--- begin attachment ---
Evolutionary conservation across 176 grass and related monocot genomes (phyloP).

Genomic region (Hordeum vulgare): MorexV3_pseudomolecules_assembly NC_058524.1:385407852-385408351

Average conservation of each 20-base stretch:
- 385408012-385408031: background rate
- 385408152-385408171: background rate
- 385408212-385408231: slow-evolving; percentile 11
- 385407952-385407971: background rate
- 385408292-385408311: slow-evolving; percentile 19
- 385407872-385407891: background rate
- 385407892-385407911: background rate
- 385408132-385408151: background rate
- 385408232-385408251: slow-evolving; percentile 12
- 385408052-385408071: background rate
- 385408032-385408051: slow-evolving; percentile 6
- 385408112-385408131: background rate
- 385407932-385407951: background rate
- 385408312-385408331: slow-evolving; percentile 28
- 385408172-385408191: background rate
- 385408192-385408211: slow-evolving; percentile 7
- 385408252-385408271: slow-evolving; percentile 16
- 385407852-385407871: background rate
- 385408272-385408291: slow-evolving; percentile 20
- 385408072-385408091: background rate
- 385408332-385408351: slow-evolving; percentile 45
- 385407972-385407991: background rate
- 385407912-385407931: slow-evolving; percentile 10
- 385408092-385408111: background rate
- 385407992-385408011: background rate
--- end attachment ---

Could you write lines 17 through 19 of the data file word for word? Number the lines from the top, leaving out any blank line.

- 385408312-385408331: slow-evolving; percentile 28
- 385408172-385408191: background rate
- 385408192-385408211: slow-evolving; percentile 7